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Thailand Adventures - Viewing Life From A Different Perspective

Jun 10, 2008
Travel can help you to view life from a different perspective.

Another day, another worry, is the monotonous pattern of many people living in the United Kingdom today. As house prices continue to rise, travel expenses increase and the phrase 'credit crunch' rings in our ears, it can feel like we are being followed around by a black cloud. The daily struggle can be disheartening, however, a recent trip to Thailand allowed me to experience life from a different perspective. I learnt how to appreciate and find value in things that had previously been taken for granted.

Arriving at the train station ready to go to work is often an experience which can test many people's patience. The shock of a sudden rush of people makes it clear that the shower you had taken that morning did not wake you up properly. Dreams of being comfortably tucked up in bed are quickly disturbed by the realisation that your train is flashing delayed. Annoyed and with a frown you go over to the worker in the bureau and ask for a ticket, only to discover the price of travel has increased yet again. Was it not just the other week the price had been raised?

Driving to work can be no easier than public transport. The car is sat outside your house and as you quickly finish breakfast and grab your bag you remember that yesterday the petrol light had come on just as you turned into your road. Rushing out of the house with a sigh you drive to the nearest petrol station to find that there has been another increase in fuel prices. Carrying on down the road to the next garage you hope that the fuel costs will be significantly lower, only to be rapidly disappointed. There is nowhere cheaper and so the only option is to fill your tank and clear your wallet. The feeling of frustration rapidly builds up, your bank balance is worryingly low and images of 'final notice' bills run through your head.

The continuous increase of anxieties facing people every day can acount for the pessamistic outlooks of many. So much time is spent worrying that the positive elements in life can be dismissed entirely. This is a great shame, as it can be hard to recognize the extent to which your life has become charged with negativity. During July 2007 I decided to take a month out of my busy working schedule to go to Thailand. It had always been a place I had wanted to visit for a different type of holiday and to find out why so many people referred to this country as "the land of smiles". Determined not to only look around the main tourist areas I decided that for half of my trip I would go into the poorest, most rural places to live with a Hill Tribe family. My desire was to experience customs that were far from the life I had become accustomed to.

Arriving in Bangkok airport, tired from a thirteen hour flight, carrying a heavy backpack I made my way to the exit. Confused by the value of the Thai Baht I attempted to work out the best deal for a taxi to my hotel. As I arrived at my destination I payed the driver, only to later realise the charge was significantly overpriced. Fueled by adrenalin I put my bag in my room and headed out onto the bustling streets, taking rides in "Tuk Tuks" and visiting temples- unprepared to waste any time. This fast paced, action packed schedule was how my time was spent for the first two weeks of the trip, visiting every place that attracted my attention in various guide books.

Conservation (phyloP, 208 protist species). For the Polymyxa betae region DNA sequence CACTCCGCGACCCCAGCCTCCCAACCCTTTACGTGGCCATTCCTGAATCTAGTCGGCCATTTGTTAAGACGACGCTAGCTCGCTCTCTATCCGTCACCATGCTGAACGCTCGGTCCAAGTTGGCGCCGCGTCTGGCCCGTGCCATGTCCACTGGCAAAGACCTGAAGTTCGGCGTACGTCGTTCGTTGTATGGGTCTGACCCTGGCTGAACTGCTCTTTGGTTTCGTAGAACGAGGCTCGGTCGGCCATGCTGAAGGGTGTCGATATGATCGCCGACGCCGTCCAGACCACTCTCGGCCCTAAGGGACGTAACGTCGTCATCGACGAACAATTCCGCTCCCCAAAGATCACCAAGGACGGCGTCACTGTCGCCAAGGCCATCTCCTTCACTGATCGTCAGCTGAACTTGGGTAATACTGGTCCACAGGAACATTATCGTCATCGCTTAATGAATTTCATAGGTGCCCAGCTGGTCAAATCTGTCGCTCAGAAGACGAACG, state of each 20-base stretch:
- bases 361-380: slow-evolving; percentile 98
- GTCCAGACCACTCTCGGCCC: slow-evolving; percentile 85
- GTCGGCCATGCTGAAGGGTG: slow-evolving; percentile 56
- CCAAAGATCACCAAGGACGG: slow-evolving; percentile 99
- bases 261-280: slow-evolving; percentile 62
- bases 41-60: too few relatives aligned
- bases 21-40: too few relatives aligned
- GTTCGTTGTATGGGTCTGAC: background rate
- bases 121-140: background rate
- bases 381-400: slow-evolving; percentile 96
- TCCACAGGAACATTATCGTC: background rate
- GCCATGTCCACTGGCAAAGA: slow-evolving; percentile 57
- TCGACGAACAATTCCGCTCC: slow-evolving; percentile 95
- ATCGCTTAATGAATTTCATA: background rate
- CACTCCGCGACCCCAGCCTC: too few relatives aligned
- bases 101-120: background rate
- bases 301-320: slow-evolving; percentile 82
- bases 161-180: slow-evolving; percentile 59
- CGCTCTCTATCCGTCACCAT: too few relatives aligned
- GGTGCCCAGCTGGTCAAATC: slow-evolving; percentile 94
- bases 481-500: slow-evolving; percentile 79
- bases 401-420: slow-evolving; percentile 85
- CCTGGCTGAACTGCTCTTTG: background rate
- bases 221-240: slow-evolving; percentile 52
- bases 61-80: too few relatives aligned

As I travelled from one place to the next I met very different people, from many places around the world. They all had there own reason for coming to Thailand. There were those who were embarking on a journey of self discovery, others who were unhappy back at home and a significant amount who had come for the adventure. It was clear that the traveling experience enthused a significant amount of people and I wondered how or if their experiences would change them in any way when they eventually went back to their home lives.

At this stage in my trip I was overwhelmed at the idea of being over the other side of the world and was fascinated by the cultural differences, however, i by no means considered myself to be like a lot of the other people I had met. The things I were viewing daily were all part of another culture. As far as I could see I was simply a tourist who would visit, look around and then leave with a little extra knowledge of how people different to me live. It was difficult to understand those people who spoke about having their eyes opened and whose experiences had been life changing. Although I was traveling in a culturally diverse group for much of the time, it took a while to realise we were discovering things collectively and that my English origin should not stop me from learning and adopting ways of various cultures.